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Why do IPFS hashes start with "Qm"? #22

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moreati opened this Issue Jul 26, 2015 · 27 comments

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moreati commented Jul 26, 2015

Answer:

IPFS represents the hash of files and objects using Multihash format and Base58 encoding. The letters Qm happen to correspond with the algorithm (SHA-256) and length (32 bytes) used by IPFS.

TODO:

  • Is the prefix always 'Qm'? Yes, in current builds
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jbenet commented Jul 27, 2015

Is the prefix always 'Qm'?

No, if objects were hashed with other functions, the prefix would be different. try out this binary: https://github.com/jbenet/go-multihash/tree/master/multihash

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moreati commented Jul 27, 2015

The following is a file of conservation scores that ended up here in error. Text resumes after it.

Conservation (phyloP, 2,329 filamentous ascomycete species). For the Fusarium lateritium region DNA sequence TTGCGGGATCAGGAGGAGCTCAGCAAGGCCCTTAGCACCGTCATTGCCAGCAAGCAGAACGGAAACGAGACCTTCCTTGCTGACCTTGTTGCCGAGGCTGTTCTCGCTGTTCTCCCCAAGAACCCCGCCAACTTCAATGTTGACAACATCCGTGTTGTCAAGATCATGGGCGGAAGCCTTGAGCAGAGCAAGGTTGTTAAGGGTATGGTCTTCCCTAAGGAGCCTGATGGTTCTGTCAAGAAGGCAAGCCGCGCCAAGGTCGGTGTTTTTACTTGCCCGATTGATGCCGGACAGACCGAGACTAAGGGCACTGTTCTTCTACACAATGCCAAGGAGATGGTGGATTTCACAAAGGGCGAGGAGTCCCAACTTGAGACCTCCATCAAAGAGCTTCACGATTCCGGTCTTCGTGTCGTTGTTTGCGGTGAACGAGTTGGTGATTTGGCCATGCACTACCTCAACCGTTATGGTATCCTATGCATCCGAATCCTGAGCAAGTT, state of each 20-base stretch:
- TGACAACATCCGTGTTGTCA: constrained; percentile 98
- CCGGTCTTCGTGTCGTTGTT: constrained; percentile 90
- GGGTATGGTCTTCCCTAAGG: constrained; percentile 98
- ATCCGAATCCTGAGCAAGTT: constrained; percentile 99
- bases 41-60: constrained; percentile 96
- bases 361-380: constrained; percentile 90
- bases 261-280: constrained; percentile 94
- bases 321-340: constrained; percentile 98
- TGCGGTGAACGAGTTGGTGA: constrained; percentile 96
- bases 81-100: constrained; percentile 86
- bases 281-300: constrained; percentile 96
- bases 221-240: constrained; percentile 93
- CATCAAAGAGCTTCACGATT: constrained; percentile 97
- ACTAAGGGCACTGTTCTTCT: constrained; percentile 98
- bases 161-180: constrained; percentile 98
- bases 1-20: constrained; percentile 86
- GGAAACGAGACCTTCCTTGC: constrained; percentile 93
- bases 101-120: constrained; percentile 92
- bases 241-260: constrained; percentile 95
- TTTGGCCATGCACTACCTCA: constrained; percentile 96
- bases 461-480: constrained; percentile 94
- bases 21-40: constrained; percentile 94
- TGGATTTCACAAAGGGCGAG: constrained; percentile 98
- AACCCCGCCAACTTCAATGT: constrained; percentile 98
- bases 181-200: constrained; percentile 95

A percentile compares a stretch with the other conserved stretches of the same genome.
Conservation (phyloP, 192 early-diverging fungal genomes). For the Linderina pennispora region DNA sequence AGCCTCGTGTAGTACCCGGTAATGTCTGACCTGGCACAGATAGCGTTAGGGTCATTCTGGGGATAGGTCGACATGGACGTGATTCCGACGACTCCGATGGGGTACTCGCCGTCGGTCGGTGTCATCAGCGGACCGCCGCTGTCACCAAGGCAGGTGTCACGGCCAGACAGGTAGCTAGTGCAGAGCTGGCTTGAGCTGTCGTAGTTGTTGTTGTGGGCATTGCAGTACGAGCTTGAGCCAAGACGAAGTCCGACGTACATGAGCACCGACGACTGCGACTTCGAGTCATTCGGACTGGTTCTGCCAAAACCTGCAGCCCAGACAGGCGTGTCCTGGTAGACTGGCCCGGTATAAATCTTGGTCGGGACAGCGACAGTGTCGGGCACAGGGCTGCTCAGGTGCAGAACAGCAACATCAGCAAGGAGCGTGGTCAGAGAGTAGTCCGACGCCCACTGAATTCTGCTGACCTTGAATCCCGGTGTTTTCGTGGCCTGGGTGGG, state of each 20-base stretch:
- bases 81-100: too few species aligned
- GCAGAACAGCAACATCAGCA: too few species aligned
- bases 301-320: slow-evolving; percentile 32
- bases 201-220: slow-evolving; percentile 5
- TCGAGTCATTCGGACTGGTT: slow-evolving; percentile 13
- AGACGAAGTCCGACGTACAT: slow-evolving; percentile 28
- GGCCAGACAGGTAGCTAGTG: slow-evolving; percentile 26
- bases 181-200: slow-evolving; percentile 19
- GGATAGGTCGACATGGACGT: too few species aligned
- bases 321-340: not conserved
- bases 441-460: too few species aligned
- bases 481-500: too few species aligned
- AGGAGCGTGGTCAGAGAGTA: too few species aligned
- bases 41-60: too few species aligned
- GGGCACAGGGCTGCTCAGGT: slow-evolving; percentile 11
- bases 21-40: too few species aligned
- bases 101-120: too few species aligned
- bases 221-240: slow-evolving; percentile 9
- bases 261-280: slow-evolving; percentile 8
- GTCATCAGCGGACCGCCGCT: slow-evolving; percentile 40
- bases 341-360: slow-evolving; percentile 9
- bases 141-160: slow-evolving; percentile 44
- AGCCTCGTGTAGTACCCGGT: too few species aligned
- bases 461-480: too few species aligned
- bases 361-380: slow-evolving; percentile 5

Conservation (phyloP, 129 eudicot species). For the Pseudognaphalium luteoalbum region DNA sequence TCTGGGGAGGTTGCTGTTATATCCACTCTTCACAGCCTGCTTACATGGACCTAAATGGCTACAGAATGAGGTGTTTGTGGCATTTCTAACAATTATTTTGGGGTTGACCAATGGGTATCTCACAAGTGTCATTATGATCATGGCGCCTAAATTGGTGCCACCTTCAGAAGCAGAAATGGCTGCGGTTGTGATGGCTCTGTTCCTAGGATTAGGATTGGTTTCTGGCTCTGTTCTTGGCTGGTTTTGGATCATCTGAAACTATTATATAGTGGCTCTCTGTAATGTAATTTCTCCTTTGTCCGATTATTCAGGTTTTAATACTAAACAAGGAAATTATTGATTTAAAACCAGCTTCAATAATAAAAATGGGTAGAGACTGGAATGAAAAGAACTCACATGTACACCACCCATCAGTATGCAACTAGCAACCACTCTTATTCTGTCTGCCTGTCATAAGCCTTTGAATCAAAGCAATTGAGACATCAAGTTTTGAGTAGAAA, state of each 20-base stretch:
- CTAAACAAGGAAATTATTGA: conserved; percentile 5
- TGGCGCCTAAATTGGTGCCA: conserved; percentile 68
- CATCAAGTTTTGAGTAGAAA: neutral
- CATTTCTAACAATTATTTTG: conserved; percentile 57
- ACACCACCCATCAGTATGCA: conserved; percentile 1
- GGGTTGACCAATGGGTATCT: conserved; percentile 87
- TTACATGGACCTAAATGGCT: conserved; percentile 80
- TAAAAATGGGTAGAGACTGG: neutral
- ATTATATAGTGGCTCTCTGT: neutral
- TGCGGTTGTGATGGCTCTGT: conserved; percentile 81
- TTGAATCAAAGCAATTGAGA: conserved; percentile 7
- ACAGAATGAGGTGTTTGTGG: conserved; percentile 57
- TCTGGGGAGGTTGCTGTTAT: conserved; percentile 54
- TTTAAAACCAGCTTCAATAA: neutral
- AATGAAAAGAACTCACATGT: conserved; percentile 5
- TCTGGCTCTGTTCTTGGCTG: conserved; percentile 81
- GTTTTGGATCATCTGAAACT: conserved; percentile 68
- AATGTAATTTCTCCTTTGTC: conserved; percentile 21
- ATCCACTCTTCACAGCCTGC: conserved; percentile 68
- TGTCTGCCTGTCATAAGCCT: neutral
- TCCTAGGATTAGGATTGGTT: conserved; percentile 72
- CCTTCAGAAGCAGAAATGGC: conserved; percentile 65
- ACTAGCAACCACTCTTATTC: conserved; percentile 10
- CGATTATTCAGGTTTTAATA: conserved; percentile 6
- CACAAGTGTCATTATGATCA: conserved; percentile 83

Thanks, when does IPFS use another function? So far I've only seen Qm.

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jbenet commented Jul 27, 2015

@moreati we use sha256-256, but it's not hard for someone to re-compile ipfs to use another function as a default, or change the importer code to add a way to specify the multihash choice.

@moreati moreati closed this Aug 2, 2015

@RichardLitt RichardLitt reopened this May 2, 2016

@RichardLitt RichardLitt added the answered label May 2, 2016

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RichardLitt commented May 2, 2016

I see this question a lot; reopening it and labelling it as 'answered' to increase visibility.

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RichardLitt commented Oct 6, 2016

How is Qm the string? I'm a bit confused on that, because I don't see it in any of the tables on the Multihash repo.

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Kubuxu commented Oct 6, 2016

It is base58-btc encode of the two bytes prefix of that multihash.

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JustinDrake commented Nov 22, 2016

I'm a bit confused by "The letters Qm happen to correspond with the algorithm (SHA-256) and length (32 bytes)"